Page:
Little is known about the hammered dulcimer before the mid 1400's. The earliest known depiction is on a Byzantium ivory book cover from 1131.
From The New Grove Dictionary of Music & Musicians: "The Dulcimer's history is well documented from the mid 15th century. The instrument has been used in popular folk and art music of the West. It is widespread in eastern Europe, North Africa, Central Asia, India, Korea and China and holds an eminent position in the classical music of Iran. The name dulcimer was used occasionally in the King James version of the Bible for the nebel, but the ancient Hebrews evidently did not have a dulcimer."
Cousins to the American hammered dulcimer are found all around the world. Dulcimers in Other Countries include:
- hackbrett - Germany
- cimbalom - Hungary, Rumania, Ukraine
- dulce melos - Netherlands, Belgium
- santur - Turkey, Iran, Greece
- yangqin - China
- chang - Tibet
- salterio - Italy
Here are some other unique items about the dulcimer:
- Reportedly, the first hammered dulcimer in America was sent to Jamestown in 1609.
- Through the mid-ninteenth century, hammered dulcimers were sold door-to-door by traveling salesmen and by mail-order from the Sears Catalog.
- From 1924, Henry Ford sponsored The Early American Orchestra (fiddle, dulcimer, cimbalom, and bass) that broadcasted and recorded regularly.
- In 1964 Michigan dulcimer players Chet Parker and Elgia Hickok performed at the Newport Folk Festival. This was the spark that ignited the current hammered dulcimer revival.
- In western classical music, the cimbalom is used as an orchestral instrument by composers Liszt, Kodaly, Bartok, and other Hungarian composers. Others who wrote for the cimbalom include Igor Stravinsky, Karl Orff, Heinz Holliger, Pierre Boulez.
- Today this unique instrument is well known by folk musicians for its bright tone and versatility as a solo and accompanying instrument.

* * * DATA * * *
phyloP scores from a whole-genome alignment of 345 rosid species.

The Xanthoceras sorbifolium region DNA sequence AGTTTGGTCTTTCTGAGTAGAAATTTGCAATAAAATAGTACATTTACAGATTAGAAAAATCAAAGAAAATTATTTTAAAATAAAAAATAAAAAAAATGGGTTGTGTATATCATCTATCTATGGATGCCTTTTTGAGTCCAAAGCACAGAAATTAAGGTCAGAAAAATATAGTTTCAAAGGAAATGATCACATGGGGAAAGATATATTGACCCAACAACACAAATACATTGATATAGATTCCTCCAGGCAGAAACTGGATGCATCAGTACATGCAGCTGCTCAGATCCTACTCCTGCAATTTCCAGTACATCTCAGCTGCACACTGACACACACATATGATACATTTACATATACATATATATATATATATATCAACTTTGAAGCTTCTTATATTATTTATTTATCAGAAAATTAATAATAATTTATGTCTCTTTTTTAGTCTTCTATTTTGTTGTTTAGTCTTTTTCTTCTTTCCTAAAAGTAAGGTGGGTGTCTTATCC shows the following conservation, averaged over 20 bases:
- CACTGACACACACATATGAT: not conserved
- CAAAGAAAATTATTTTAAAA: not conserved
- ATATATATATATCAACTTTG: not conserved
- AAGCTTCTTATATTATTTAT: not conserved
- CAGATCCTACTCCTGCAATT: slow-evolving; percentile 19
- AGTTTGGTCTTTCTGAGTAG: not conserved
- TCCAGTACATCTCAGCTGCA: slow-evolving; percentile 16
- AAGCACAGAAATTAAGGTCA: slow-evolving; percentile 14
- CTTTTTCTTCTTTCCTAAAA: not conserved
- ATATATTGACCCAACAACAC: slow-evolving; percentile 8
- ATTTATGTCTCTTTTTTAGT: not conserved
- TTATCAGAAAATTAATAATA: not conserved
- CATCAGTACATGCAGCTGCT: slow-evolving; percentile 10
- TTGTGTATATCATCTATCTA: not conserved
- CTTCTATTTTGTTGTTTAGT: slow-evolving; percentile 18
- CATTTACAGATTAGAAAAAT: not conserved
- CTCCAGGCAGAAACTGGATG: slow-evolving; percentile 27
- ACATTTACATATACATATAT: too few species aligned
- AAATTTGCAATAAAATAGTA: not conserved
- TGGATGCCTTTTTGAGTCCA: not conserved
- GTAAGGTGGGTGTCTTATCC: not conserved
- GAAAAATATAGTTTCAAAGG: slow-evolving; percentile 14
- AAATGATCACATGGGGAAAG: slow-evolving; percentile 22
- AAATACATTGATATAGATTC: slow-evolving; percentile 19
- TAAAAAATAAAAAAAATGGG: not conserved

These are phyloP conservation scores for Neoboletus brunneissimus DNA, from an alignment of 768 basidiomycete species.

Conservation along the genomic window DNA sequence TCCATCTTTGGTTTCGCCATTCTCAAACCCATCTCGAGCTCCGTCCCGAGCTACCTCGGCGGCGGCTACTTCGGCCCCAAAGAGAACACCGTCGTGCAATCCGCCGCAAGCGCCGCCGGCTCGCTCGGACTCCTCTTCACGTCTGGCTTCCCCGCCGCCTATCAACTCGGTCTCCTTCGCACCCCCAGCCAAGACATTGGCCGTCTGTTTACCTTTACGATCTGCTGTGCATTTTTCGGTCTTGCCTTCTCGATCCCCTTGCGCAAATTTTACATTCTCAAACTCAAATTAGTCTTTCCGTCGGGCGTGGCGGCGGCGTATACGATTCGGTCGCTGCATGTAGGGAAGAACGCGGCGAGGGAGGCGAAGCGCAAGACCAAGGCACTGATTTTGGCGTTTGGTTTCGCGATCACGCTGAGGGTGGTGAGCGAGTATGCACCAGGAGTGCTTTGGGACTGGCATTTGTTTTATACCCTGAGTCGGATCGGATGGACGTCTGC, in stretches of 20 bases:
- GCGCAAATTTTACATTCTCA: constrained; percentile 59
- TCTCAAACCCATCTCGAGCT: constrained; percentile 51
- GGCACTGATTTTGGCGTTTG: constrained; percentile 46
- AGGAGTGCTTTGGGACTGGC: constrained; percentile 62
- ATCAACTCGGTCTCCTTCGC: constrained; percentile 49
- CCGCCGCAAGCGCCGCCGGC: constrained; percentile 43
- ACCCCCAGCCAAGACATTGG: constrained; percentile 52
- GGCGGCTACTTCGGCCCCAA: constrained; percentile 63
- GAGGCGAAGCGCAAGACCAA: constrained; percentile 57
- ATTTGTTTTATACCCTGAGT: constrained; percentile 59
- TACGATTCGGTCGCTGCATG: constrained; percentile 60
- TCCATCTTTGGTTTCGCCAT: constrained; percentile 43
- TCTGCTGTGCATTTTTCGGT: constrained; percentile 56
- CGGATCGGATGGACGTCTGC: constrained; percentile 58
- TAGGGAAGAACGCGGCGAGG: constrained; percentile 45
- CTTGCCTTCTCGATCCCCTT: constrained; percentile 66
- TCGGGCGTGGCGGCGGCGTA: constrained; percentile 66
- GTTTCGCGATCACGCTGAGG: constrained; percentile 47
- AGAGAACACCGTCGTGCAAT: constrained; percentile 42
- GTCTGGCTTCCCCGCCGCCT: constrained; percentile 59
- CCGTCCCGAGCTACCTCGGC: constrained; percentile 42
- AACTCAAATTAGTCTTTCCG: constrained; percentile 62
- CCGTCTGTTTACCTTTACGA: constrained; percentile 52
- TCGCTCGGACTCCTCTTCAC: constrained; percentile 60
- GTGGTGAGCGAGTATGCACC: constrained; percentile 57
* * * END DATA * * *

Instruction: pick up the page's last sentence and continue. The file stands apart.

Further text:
- The hammered dulcimer should not be confused with the unrelated musical instrument, the Appalachian dulcimer or mountain dulcimer, that is held in the lap and strummed.
History Of the Hammered Dulcimer
by Paul Gifford
The hammered dulcimer has a history in the United States going back three hundred years. Almost extinct forty years ago, it has witnessed an amazing comeback. In its current revived form, however, there is little connection with the older tradition. This little article attempts to explain that tradition.
The instrument seems to have appeared independently during the 15th century, probably as a result of technological advances in the process of drawing wire. The availability of affordable tempered brass wire allowed experiments to be made which created the clavichord and caused changes to instruments already in existence. In France, the Latin/Greek word dulce melos (or in French, doulcemèr) was applied to several instruments, but the one that stuck was the metal-strung psaltery usually struck with two sticks. In Germany, someone applied four double courses of metal strings and a bridge to the "string drum," a long box with two heavy gut strings struck with one or two rods and used as a droning rhythm instrument, and created the Hackbrett ("chopping block"). In distant Persia, the santur, probably related to the already existing kanun (a plucked instrument, related to the European psaltery), appeared during this century. By the early 16th century, the form of the European dulcimer as we know it----a trapezoidal box with courses of multiple wire strings resting over a bridge or bridge, one of which divides the length of the strings into the ratio of 2:3----had evolved.